• Theme Parks and Privacy. Information about the adoption of fingerprint scans by theme parks to monitor the use of passes held by guest as young as 10 years of age to enter and exit their facilities.
  • Trusted Computing. Computer architecture that presents new benefits and serious privacy risks for users.
  • United States Visitor and Immigrant Status Indicator Technology (US-VISIT). Information about US-VISIT, an integrated government-wide program intended to improve the nation's capability to collect information about foreign nationals who travel to the United States, as well as control the pre-entry, entry, status, and exit of these travelers.
  • Verichip. Verichip is a RFID tag that can be inserted under the skin for identification purposes. (October 2004)
  • Veterans Affairs Data Theft. Information about the 2006 information security breach by a Veterans Affairs employee resulted in the theft from his Maryland home of unencrypted data affecting 26.5 million veterans and current service members and their families.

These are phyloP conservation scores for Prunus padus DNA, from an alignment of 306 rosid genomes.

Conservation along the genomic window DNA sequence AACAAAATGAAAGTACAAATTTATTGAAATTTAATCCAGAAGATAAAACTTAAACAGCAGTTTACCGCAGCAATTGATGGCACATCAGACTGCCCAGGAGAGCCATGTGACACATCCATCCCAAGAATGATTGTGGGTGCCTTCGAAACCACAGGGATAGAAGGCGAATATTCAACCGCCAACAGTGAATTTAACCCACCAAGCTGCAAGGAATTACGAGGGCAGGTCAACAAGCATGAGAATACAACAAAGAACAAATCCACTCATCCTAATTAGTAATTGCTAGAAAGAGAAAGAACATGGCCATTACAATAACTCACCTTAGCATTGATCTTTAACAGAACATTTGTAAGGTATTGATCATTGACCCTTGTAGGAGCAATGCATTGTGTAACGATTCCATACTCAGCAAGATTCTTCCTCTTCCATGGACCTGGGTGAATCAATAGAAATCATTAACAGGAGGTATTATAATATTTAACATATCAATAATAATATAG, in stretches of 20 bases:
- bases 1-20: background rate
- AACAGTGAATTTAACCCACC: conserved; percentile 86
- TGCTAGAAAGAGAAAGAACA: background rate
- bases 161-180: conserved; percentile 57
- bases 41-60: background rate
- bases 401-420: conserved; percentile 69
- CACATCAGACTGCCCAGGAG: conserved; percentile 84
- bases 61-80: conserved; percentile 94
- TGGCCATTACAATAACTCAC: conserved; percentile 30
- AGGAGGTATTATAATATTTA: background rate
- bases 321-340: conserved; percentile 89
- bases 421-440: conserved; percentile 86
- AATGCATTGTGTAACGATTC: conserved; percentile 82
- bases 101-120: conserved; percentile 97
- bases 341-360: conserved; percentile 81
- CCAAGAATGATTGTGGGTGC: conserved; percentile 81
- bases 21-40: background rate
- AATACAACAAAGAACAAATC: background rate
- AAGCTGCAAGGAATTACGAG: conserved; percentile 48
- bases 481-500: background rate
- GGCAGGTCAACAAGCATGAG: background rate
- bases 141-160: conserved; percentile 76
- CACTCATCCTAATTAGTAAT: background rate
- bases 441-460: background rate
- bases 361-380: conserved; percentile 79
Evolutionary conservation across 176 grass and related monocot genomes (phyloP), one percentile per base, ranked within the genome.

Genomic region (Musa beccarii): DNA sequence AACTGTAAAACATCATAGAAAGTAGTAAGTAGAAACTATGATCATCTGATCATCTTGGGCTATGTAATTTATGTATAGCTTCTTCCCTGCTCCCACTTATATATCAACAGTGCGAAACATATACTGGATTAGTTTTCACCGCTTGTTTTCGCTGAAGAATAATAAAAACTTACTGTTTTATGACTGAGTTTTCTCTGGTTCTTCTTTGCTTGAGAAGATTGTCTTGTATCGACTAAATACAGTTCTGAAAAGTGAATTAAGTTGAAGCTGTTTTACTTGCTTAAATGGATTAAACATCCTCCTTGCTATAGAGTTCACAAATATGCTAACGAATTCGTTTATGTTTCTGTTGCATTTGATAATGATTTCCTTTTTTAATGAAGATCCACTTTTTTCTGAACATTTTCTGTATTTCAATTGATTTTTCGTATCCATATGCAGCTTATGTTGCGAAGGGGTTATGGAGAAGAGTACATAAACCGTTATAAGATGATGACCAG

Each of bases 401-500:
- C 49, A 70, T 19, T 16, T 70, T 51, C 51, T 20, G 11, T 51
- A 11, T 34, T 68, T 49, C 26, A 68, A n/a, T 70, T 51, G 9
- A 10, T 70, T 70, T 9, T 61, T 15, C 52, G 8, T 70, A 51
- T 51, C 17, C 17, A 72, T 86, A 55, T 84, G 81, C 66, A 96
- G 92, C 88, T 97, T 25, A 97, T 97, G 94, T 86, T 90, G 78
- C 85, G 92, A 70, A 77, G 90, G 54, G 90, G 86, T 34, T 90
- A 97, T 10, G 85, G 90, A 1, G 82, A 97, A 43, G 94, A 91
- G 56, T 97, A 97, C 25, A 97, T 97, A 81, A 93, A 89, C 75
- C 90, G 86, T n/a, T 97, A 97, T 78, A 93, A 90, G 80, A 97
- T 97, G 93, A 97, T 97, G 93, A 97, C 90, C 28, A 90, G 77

• Video Rental Records. Information on the Video Privacy Protection Act.
  • Video Surveillance. Provides links to numerous supplemental resources, guidelines, and news stories covering surveillance in Washington, DC and the United States in general, as well as internationally. Also see Privacy International's extensive page on Closed Circuit TV and video surveillance.
  • VAWA and Privacy. Privacy affecting provisions of the Violence Against Women Act.
  • Voter Photo ID.
  • Voter Registration.
  • Voting. Information about the new electronic voting machines and the threat they present to the integrity and privacy of U.S. elections.
  • WHOIS. Information on privacy issues surrounding domain name registration information.
  • Wiretapping and Electronic Surveillance. Updates on the digital telephony law, statistics, and other material on electronic surveillance.
  • Workplace Privacy. Workers of the world are exposed to numerous forms of surveillance while earning a living. This page contains updates on workplace privacy law, a summary of developments in the field, and resources for employees and employers.

General Privacy Information